Add more internal thoughts, to pull the reader into the POV character’s head, it could explain a few things that would be awkward in dialog. You can give your POV character’s opinion of a person or place, or orders, while they smile on the outside and take it.
Did you give your MC some interesting quirks or hobbies? Make sure he think about them, gets interrupted while doing them and so forth.
Speaking of interruptions, what was you character doing just before the scene started? Does she hastily abandon something? Does he carefully put away all his tools, save perhaps the crowbar before he heads for the latest fight? Make them human with exasperating delays and irritations. Bad habits and good. A nagging spouse or parent.
If all you need is a relatively minor number of words, try more scene description. Do you have sight, sound, scent, taste, and touch cues in every scene? Try adding some over-done descriptions just for the practice. But don’t go back and do this until the whole story is written.
So. If you’re stuck, tell us about it. You have a ready made resource, right here, of people who can throw you twice as many suggestions as you could possibly want.
Oh, and no mater how badly the story is going, don’t kill your main character. No matter how much he or she deserves it. Humiliate him, and make him realize what a jerk he’s been to not follow your plot. Then put him back to work solving the problem. Think tough love.
And get your butt in the chair, the fingers on the keyboard, and the internet OFF!
Yes, Ma’am! Closing the browser now. (Although to go off and make hot turkey sandwiches at the moment.)
Then I’m afraid it’s going to be Apophysis later, not words…
Thanks for the tips. Didn’t do NaNoWriMo, as I was in the middle of a novel when it started (okay almost done a novel). Mind you I have the feeling it’s a little thin (in both content and size). Tried adding something in and it’s not working. Gone through and done some more polishing, and it’s still nagging me about being incomplete. Back burnered currently as I work on the sequel (yes, I started the sequel and the third one in the universe) which is plodding along currently. I have a few ideas but I needed more stuff.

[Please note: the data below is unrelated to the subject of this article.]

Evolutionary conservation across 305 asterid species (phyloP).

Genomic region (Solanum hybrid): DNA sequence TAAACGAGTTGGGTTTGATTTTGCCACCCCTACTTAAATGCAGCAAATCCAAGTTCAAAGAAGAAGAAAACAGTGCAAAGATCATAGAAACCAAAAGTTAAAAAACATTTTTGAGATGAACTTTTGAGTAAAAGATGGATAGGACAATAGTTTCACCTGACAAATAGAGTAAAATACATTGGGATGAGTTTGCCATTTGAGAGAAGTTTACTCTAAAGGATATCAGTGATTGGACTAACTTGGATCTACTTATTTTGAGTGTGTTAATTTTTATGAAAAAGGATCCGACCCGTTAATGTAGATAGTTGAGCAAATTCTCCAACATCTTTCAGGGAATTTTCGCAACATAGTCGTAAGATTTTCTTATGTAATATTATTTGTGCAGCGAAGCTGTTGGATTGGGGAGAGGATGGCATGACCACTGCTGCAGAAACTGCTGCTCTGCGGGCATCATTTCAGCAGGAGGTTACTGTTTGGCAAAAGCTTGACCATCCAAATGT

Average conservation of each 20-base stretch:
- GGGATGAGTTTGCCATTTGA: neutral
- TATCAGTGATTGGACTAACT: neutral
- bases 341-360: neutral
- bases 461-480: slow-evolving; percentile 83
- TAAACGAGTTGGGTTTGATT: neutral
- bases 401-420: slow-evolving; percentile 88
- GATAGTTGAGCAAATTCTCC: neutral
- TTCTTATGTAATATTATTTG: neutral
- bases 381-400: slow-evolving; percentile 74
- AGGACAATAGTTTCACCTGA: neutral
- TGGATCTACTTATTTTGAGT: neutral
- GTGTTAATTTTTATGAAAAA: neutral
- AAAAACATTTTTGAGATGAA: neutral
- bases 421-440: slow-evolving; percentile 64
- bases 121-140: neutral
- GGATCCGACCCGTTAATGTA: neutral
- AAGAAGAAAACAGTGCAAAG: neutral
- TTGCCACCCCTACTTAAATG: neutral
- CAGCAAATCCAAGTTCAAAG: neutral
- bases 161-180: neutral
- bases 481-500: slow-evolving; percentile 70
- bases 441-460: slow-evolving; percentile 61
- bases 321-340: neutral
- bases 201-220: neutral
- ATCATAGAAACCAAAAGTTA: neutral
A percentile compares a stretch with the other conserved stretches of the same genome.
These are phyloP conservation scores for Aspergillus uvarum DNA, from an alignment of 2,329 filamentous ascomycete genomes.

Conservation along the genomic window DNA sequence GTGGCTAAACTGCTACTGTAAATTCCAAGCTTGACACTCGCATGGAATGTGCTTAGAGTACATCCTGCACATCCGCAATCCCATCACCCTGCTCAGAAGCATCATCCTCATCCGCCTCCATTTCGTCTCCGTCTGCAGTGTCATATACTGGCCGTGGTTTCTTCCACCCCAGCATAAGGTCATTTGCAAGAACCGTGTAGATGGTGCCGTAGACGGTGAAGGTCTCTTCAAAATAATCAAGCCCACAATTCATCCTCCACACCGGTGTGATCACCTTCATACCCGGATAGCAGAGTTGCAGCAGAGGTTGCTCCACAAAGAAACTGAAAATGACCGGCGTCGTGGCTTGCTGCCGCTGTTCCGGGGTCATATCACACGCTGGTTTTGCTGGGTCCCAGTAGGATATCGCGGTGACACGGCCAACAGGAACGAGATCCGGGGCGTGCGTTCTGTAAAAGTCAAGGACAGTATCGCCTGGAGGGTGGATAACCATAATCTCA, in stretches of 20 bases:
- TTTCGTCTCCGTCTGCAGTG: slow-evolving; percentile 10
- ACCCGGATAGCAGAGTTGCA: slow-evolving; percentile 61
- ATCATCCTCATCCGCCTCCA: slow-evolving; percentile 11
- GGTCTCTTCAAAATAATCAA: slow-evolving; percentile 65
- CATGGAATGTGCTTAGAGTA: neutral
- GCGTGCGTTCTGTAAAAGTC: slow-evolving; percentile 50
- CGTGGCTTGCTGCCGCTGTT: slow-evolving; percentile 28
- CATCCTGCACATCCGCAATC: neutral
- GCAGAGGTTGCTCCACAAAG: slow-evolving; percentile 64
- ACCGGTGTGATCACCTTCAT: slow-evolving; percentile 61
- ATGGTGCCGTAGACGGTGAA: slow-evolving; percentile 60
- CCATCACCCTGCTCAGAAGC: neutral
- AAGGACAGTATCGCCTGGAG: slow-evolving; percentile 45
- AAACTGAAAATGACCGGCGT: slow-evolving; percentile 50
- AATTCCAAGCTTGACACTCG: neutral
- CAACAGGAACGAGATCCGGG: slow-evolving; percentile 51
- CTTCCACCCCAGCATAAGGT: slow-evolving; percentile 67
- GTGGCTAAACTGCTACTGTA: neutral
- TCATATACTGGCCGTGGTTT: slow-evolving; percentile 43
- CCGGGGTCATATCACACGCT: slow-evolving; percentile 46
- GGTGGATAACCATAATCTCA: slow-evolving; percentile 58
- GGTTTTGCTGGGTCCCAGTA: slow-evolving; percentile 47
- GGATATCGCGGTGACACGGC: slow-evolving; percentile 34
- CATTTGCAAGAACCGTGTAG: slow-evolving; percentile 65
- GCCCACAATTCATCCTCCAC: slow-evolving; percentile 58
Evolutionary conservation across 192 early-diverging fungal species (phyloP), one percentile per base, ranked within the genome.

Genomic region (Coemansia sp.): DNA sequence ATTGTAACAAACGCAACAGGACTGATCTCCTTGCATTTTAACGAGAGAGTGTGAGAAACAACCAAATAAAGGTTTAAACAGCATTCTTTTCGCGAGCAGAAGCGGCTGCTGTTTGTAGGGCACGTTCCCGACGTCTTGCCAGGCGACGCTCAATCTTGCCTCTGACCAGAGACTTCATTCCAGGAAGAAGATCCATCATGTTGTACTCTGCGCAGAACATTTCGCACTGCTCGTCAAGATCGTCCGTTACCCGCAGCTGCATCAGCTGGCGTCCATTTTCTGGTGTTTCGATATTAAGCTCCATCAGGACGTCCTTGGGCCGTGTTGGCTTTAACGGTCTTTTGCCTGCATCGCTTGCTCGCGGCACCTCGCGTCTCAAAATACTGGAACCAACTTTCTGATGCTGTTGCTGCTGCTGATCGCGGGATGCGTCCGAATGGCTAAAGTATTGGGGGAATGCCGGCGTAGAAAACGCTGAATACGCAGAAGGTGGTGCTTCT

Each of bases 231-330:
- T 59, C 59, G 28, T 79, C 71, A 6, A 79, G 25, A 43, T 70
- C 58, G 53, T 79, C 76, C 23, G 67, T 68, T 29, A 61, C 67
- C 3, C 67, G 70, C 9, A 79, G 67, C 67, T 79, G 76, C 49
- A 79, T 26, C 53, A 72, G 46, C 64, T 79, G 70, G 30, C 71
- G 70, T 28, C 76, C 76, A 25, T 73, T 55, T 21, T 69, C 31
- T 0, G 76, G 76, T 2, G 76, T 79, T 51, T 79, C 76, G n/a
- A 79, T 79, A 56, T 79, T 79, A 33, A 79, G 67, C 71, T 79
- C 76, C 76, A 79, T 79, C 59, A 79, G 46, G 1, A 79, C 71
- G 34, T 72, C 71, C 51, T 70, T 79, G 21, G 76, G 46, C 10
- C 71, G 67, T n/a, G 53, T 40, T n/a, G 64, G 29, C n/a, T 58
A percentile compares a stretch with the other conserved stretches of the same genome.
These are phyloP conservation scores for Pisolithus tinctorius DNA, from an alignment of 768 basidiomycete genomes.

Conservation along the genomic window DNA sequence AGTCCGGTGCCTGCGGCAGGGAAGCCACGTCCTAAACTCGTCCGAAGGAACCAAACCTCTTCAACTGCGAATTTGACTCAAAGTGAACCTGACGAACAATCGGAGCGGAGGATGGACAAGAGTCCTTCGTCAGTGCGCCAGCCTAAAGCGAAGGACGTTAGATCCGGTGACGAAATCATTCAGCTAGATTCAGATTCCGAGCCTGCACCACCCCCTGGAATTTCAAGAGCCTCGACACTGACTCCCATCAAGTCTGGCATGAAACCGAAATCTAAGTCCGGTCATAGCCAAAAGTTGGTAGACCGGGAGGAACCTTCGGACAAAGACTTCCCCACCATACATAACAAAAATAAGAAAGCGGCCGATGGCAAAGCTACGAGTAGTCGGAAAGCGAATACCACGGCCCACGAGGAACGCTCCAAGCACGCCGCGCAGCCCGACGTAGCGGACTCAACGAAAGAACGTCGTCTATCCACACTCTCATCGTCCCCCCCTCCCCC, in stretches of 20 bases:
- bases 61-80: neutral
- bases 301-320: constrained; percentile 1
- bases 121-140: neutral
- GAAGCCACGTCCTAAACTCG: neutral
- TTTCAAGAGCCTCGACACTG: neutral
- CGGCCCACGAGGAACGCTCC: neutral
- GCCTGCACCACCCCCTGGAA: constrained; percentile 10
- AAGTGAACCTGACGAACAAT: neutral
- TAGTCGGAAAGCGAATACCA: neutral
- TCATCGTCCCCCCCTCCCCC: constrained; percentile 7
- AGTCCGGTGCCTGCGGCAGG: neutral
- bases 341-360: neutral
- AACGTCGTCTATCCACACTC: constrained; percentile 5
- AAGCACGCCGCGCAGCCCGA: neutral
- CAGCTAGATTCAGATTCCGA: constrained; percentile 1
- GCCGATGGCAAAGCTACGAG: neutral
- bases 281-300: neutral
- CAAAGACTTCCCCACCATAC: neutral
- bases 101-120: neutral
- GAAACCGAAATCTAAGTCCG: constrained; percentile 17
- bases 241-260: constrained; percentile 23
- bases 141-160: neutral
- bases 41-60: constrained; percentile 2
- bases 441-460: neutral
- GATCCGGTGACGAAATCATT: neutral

Having three in process is not a bad thing. It’s hard, with the first book in a series, to see where the series is going. With the second and third books you’ll have a much better idea of how you want the world to work, and you can tweak a few things in the first book so the whole thing slides the direction you want it to go.
Funny thing is that the first novel was supposed to be a short story that kinda took on a life of it’s own. Started the third and realized I needed one before it and after the first one. Put it on hold and started the second. Been an interesting month is all I can say.
Happens, happens. A Diabolical Bargain snuck up on me pretending to be a short story, though at least it turned only into a novel.
The worst part was that I twice had to put it aside for years while I worked at mastering the form of a novel — I’m a natural short-story writer. Hope it’s quicker for you!
” In December, when you start editing”
January would be better. Or maybe March.
It helps to see if you’re one of those writers who needs to let it cool before you can read what you actually wrote.
Yes, I tend to leave the roughs sitting a lot longer.
And sometimes, 50K or not, it’s just not done so I keep going.
I tend to take December off after NaNo. I’m a bit burned out, and then there’s Christmas preparations and family visits and parties and holidays…
January, when I make the New Year’s Resolution, is when things restart.